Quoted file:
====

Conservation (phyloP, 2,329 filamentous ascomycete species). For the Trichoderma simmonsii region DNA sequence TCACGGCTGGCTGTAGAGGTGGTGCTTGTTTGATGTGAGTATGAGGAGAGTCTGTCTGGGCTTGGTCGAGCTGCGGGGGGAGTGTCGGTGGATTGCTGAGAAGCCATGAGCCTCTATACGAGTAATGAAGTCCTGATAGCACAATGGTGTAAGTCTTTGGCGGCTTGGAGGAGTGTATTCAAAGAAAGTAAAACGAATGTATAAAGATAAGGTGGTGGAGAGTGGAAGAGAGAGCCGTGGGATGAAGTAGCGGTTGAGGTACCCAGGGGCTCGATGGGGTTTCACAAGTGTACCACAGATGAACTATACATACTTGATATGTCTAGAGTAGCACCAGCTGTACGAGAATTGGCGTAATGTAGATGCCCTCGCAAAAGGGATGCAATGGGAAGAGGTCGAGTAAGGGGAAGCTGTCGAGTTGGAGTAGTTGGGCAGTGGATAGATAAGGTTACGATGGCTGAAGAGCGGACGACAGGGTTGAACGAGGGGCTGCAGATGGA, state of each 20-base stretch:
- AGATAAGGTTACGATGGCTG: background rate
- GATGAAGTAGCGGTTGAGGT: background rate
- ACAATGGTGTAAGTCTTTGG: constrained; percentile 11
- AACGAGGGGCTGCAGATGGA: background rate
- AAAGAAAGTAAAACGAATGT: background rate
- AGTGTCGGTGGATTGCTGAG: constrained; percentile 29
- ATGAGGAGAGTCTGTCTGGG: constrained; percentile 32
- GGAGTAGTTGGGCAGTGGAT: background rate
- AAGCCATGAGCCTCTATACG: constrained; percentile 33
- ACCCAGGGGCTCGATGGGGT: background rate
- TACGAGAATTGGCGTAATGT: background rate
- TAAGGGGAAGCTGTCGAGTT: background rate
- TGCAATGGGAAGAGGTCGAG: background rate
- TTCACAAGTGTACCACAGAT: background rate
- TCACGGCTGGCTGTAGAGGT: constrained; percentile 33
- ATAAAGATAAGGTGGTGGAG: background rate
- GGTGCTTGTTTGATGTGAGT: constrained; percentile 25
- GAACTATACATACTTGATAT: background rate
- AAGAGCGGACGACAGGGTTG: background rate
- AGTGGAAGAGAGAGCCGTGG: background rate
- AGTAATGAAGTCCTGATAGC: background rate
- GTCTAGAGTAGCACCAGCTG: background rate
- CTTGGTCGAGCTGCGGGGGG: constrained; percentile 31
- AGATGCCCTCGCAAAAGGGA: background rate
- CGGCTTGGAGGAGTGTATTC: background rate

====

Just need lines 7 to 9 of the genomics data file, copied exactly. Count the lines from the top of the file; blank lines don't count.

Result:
- AGTGTCGGTGGATTGCTGAG: constrained; percentile 29
- ATGAGGAGAGTCTGTCTGGG: constrained; percentile 32
- GGAGTAGTTGGGCAGTGGAT: background rate